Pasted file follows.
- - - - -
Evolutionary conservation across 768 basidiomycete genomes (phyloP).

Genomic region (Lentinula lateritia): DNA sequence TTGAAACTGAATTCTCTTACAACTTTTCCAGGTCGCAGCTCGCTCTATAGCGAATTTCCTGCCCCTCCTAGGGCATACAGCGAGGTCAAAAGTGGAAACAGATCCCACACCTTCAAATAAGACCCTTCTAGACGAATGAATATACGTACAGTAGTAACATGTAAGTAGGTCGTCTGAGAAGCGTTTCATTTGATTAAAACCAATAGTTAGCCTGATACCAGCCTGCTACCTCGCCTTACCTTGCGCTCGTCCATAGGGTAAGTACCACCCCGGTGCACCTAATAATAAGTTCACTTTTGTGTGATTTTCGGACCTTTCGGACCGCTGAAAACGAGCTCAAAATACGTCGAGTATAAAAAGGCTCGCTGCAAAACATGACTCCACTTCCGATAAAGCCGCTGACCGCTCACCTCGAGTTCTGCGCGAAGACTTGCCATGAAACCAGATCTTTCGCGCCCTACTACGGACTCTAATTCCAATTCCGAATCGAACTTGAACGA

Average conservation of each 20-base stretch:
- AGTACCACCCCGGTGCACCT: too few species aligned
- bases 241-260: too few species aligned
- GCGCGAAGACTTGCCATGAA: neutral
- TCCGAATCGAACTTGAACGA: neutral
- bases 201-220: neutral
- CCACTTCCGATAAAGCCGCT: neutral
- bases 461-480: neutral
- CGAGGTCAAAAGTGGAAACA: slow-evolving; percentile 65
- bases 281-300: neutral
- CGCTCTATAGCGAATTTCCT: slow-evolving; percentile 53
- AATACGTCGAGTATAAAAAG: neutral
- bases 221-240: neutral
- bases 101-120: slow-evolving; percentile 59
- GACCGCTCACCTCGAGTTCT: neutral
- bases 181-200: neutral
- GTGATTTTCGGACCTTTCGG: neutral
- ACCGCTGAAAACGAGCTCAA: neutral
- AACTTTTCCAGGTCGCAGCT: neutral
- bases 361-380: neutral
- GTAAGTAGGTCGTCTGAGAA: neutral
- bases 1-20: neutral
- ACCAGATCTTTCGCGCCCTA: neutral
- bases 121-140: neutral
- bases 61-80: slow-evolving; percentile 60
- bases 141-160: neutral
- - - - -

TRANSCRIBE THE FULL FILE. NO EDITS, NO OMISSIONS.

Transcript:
Evolutionary conservation across 768 basidiomycete genomes (phyloP).

Genomic region (Lentinula lateritia): DNA sequence TTGAAACTGAATTCTCTTACAACTTTTCCAGGTCGCAGCTCGCTCTATAGCGAATTTCCTGCCCCTCCTAGGGCATACAGCGAGGTCAAAAGTGGAAACAGATCCCACACCTTCAAATAAGACCCTTCTAGACGAATGAATATACGTACAGTAGTAACATGTAAGTAGGTCGTCTGAGAAGCGTTTCATTTGATTAAAACCAATAGTTAGCCTGATACCAGCCTGCTACCTCGCCTTACCTTGCGCTCGTCCATAGGGTAAGTACCACCCCGGTGCACCTAATAATAAGTTCACTTTTGTGTGATTTTCGGACCTTTCGGACCGCTGAAAACGAGCTCAAAATACGTCGAGTATAAAAAGGCTCGCTGCAAAACATGACTCCACTTCCGATAAAGCCGCTGACCGCTCACCTCGAGTTCTGCGCGAAGACTTGCCATGAAACCAGATCTTTCGCGCCCTACTACGGACTCTAATTCCAATTCCGAATCGAACTTGAACGA

Average conservation of each 20-base stretch:
- AGTACCACCCCGGTGCACCT: too few species aligned
- bases 241-260: too few species aligned
- GCGCGAAGACTTGCCATGAA: neutral
- TCCGAATCGAACTTGAACGA: neutral
- bases 201-220: neutral
- CCACTTCCGATAAAGCCGCT: neutral
- bases 461-480: neutral
- CGAGGTCAAAAGTGGAAACA: slow-evolving; percentile 65
- bases 281-300: neutral
- CGCTCTATAGCGAATTTCCT: slow-evolving; percentile 53
- AATACGTCGAGTATAAAAAG: neutral
- bases 221-240: neutral
- bases 101-120: slow-evolving; percentile 59
- GACCGCTCACCTCGAGTTCT: neutral
- bases 181-200: neutral
- GTGATTTTCGGACCTTTCGG: neutral
- ACCGCTGAAAACGAGCTCAA: neutral
- AACTTTTCCAGGTCGCAGCT: neutral
- bases 361-380: neutral
- GTAAGTAGGTCGTCTGAGAA: neutral
- bases 1-20: neutral
- ACCAGATCTTTCGCGCCCTA: neutral
- bases 121-140: neutral
- bases 61-80: slow-evolving; percentile 60
- bases 141-160: neutral